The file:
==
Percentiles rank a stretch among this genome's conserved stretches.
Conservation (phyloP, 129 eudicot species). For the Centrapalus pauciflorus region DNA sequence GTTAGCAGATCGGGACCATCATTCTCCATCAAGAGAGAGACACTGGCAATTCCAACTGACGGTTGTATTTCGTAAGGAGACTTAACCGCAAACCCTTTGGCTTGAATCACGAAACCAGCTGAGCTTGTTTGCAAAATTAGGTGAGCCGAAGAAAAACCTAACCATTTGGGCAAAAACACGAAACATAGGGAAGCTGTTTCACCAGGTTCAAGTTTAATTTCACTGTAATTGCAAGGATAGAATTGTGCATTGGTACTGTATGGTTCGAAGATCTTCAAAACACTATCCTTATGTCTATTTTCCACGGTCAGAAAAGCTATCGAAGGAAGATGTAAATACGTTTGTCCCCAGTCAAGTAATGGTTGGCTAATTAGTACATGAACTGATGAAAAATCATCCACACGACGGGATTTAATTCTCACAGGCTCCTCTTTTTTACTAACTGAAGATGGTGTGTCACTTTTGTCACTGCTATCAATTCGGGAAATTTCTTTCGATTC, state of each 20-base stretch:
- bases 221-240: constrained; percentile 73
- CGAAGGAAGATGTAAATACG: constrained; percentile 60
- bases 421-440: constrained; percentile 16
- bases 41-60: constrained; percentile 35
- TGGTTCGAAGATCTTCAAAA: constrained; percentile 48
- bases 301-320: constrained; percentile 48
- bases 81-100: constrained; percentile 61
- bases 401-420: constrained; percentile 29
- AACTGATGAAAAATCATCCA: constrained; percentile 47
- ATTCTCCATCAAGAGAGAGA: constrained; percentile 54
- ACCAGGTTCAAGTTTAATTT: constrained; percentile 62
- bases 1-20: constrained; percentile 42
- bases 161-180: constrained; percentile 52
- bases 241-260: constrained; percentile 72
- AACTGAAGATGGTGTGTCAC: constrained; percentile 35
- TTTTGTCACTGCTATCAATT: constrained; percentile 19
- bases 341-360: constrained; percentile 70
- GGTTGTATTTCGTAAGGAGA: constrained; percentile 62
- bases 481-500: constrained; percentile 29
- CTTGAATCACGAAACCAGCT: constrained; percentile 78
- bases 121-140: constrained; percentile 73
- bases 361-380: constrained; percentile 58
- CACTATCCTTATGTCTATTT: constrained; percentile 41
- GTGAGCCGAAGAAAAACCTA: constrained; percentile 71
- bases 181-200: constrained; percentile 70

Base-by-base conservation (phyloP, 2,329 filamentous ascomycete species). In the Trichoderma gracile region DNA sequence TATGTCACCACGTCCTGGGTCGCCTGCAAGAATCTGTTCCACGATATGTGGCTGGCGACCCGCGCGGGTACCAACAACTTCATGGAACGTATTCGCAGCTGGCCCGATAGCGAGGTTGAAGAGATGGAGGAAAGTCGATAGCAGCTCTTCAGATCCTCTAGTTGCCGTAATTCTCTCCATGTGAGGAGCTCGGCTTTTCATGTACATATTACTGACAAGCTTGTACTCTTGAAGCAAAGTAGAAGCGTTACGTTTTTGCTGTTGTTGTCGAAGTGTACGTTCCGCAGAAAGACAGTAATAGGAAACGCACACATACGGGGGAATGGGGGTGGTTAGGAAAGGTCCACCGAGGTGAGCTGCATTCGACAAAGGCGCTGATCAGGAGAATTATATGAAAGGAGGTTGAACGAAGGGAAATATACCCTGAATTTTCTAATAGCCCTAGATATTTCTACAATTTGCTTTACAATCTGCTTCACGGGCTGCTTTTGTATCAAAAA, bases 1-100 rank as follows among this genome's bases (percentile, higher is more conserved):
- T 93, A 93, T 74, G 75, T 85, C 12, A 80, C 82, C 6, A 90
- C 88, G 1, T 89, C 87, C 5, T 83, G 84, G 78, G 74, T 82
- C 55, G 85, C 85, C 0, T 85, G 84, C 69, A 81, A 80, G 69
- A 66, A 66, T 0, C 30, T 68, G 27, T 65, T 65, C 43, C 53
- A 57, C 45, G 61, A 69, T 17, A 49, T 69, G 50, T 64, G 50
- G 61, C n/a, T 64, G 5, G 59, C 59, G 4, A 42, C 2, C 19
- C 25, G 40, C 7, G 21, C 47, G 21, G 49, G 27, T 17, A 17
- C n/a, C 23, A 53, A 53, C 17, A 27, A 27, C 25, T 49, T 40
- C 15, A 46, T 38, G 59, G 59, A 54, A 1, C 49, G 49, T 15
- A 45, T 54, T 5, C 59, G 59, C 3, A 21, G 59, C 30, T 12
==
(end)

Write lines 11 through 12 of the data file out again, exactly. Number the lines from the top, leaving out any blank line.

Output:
- AACTGATGAAAAATCATCCA: constrained; percentile 47
- ATTCTCCATCAAGAGAGAGA: constrained; percentile 54